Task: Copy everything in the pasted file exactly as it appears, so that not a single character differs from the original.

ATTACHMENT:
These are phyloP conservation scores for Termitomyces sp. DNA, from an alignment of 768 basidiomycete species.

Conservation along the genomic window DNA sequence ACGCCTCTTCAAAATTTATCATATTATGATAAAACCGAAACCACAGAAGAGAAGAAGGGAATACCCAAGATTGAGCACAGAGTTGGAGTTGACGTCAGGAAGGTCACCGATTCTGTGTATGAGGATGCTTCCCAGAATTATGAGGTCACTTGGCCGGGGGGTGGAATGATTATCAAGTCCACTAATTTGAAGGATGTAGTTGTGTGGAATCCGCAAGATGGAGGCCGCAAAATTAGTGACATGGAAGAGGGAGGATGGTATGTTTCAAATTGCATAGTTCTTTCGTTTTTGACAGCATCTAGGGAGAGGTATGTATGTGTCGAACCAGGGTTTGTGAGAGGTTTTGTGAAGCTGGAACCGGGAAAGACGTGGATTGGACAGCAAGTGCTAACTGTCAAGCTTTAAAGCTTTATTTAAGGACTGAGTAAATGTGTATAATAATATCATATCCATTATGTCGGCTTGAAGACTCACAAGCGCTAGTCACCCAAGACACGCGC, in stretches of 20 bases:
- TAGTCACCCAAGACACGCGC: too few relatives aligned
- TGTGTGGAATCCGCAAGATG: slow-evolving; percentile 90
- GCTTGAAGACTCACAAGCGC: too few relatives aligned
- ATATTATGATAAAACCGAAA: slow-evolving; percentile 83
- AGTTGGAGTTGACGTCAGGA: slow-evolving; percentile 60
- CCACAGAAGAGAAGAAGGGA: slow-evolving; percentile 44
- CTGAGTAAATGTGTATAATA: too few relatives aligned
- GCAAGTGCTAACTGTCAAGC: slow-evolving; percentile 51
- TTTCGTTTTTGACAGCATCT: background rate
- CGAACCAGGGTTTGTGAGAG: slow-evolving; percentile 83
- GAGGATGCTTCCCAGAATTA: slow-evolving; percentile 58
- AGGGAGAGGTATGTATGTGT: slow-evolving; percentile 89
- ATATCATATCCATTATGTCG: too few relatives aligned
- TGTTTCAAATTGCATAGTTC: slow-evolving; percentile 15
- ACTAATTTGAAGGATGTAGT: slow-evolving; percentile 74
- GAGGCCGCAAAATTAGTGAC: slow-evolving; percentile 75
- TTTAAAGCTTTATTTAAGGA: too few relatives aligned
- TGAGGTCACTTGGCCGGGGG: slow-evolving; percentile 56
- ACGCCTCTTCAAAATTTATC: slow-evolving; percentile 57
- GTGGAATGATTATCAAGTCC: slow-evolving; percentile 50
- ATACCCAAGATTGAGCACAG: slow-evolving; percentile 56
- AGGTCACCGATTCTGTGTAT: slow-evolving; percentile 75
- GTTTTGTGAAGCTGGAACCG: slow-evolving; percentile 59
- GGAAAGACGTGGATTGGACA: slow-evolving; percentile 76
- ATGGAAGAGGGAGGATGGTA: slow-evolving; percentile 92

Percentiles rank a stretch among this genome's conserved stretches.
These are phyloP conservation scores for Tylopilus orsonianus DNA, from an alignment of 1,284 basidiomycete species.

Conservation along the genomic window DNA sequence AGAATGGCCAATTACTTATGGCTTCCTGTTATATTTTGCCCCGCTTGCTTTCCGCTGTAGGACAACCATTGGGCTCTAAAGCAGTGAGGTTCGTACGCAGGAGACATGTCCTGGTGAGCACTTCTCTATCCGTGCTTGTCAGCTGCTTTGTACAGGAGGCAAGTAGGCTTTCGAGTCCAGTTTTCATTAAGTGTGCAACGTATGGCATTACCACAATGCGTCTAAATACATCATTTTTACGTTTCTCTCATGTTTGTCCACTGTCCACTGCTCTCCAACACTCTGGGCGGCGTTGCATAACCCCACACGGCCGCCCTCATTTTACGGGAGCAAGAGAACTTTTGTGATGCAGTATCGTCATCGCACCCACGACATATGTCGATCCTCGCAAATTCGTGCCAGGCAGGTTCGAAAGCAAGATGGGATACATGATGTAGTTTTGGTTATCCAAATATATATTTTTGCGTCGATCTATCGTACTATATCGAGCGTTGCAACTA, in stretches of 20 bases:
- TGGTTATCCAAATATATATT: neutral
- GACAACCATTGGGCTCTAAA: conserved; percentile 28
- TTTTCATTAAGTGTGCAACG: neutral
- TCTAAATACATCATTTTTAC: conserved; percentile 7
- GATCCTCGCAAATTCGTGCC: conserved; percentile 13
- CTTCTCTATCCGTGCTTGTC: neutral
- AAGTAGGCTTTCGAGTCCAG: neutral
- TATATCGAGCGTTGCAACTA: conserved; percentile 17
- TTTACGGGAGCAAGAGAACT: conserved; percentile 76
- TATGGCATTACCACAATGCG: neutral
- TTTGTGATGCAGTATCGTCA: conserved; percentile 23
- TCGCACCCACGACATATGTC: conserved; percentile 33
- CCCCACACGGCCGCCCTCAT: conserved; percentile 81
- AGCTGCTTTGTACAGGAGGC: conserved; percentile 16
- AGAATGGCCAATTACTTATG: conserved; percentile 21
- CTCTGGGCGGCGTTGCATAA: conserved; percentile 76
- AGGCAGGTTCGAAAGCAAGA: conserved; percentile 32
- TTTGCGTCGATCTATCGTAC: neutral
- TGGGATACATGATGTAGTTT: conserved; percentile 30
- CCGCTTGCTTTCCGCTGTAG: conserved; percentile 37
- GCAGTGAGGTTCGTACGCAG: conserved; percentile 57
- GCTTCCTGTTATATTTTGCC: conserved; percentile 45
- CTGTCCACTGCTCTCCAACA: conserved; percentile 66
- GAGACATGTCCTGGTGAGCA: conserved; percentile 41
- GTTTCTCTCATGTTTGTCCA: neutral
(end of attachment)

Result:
These are phyloP conservation scores for Termitomyces sp. DNA, from an alignment of 768 basidiomycete species.

Conservation along the genomic window DNA sequence ACGCCTCTTCAAAATTTATCATATTATGATAAAACCGAAACCACAGAAGAGAAGAAGGGAATACCCAAGATTGAGCACAGAGTTGGAGTTGACGTCAGGAAGGTCACCGATTCTGTGTATGAGGATGCTTCCCAGAATTATGAGGTCACTTGGCCGGGGGGTGGAATGATTATCAAGTCCACTAATTTGAAGGATGTAGTTGTGTGGAATCCGCAAGATGGAGGCCGCAAAATTAGTGACATGGAAGAGGGAGGATGGTATGTTTCAAATTGCATAGTTCTTTCGTTTTTGACAGCATCTAGGGAGAGGTATGTATGTGTCGAACCAGGGTTTGTGAGAGGTTTTGTGAAGCTGGAACCGGGAAAGACGTGGATTGGACAGCAAGTGCTAACTGTCAAGCTTTAAAGCTTTATTTAAGGACTGAGTAAATGTGTATAATAATATCATATCCATTATGTCGGCTTGAAGACTCACAAGCGCTAGTCACCCAAGACACGCGC, in stretches of 20 bases:
- TAGTCACCCAAGACACGCGC: too few relatives aligned
- TGTGTGGAATCCGCAAGATG: slow-evolving; percentile 90
- GCTTGAAGACTCACAAGCGC: too few relatives aligned
- ATATTATGATAAAACCGAAA: slow-evolving; percentile 83
- AGTTGGAGTTGACGTCAGGA: slow-evolving; percentile 60
- CCACAGAAGAGAAGAAGGGA: slow-evolving; percentile 44
- CTGAGTAAATGTGTATAATA: too few relatives aligned
- GCAAGTGCTAACTGTCAAGC: slow-evolving; percentile 51
- TTTCGTTTTTGACAGCATCT: background rate
- CGAACCAGGGTTTGTGAGAG: slow-evolving; percentile 83
- GAGGATGCTTCCCAGAATTA: slow-evolving; percentile 58
- AGGGAGAGGTATGTATGTGT: slow-evolving; percentile 89
- ATATCATATCCATTATGTCG: too few relatives aligned
- TGTTTCAAATTGCATAGTTC: slow-evolving; percentile 15
- ACTAATTTGAAGGATGTAGT: slow-evolving; percentile 74
- GAGGCCGCAAAATTAGTGAC: slow-evolving; percentile 75
- TTTAAAGCTTTATTTAAGGA: too few relatives aligned
- TGAGGTCACTTGGCCGGGGG: slow-evolving; percentile 56
- ACGCCTCTTCAAAATTTATC: slow-evolving; percentile 57
- GTGGAATGATTATCAAGTCC: slow-evolving; percentile 50
- ATACCCAAGATTGAGCACAG: slow-evolving; percentile 56
- AGGTCACCGATTCTGTGTAT: slow-evolving; percentile 75
- GTTTTGTGAAGCTGGAACCG: slow-evolving; percentile 59
- GGAAAGACGTGGATTGGACA: slow-evolving; percentile 76
- ATGGAAGAGGGAGGATGGTA: slow-evolving; percentile 92

Percentiles rank a stretch among this genome's conserved stretches.
These are phyloP conservation scores for Tylopilus orsonianus DNA, from an alignment of 1,284 basidiomycete species.

Conservation along the genomic window DNA sequence AGAATGGCCAATTACTTATGGCTTCCTGTTATATTTTGCCCCGCTTGCTTTCCGCTGTAGGACAACCATTGGGCTCTAAAGCAGTGAGGTTCGTACGCAGGAGACATGTCCTGGTGAGCACTTCTCTATCCGTGCTTGTCAGCTGCTTTGTACAGGAGGCAAGTAGGCTTTCGAGTCCAGTTTTCATTAAGTGTGCAACGTATGGCATTACCACAATGCGTCTAAATACATCATTTTTACGTTTCTCTCATGTTTGTCCACTGTCCACTGCTCTCCAACACTCTGGGCGGCGTTGCATAACCCCACACGGCCGCCCTCATTTTACGGGAGCAAGAGAACTTTTGTGATGCAGTATCGTCATCGCACCCACGACATATGTCGATCCTCGCAAATTCGTGCCAGGCAGGTTCGAAAGCAAGATGGGATACATGATGTAGTTTTGGTTATCCAAATATATATTTTTGCGTCGATCTATCGTACTATATCGAGCGTTGCAACTA, in stretches of 20 bases:
- TGGTTATCCAAATATATATT: neutral
- GACAACCATTGGGCTCTAAA: conserved; percentile 28
- TTTTCATTAAGTGTGCAACG: neutral
- TCTAAATACATCATTTTTAC: conserved; percentile 7
- GATCCTCGCAAATTCGTGCC: conserved; percentile 13
- CTTCTCTATCCGTGCTTGTC: neutral
- AAGTAGGCTTTCGAGTCCAG: neutral
- TATATCGAGCGTTGCAACTA: conserved; percentile 17
- TTTACGGGAGCAAGAGAACT: conserved; percentile 76
- TATGGCATTACCACAATGCG: neutral
- TTTGTGATGCAGTATCGTCA: conserved; percentile 23
- TCGCACCCACGACATATGTC: conserved; percentile 33
- CCCCACACGGCCGCCCTCAT: conserved; percentile 81
- AGCTGCTTTGTACAGGAGGC: conserved; percentile 16
- AGAATGGCCAATTACTTATG: conserved; percentile 21
- CTCTGGGCGGCGTTGCATAA: conserved; percentile 76
- AGGCAGGTTCGAAAGCAAGA: conserved; percentile 32
- TTTGCGTCGATCTATCGTAC: neutral
- TGGGATACATGATGTAGTTT: conserved; percentile 30
- CCGCTTGCTTTCCGCTGTAG: conserved; percentile 37
- GCAGTGAGGTTCGTACGCAG: conserved; percentile 57
- GCTTCCTGTTATATTTTGCC: conserved; percentile 45
- CTGTCCACTGCTCTCCAACA: conserved; percentile 66
- GAGACATGTCCTGGTGAGCA: conserved; percentile 41
- GTTTCTCTCATGTTTGTCCA: neutral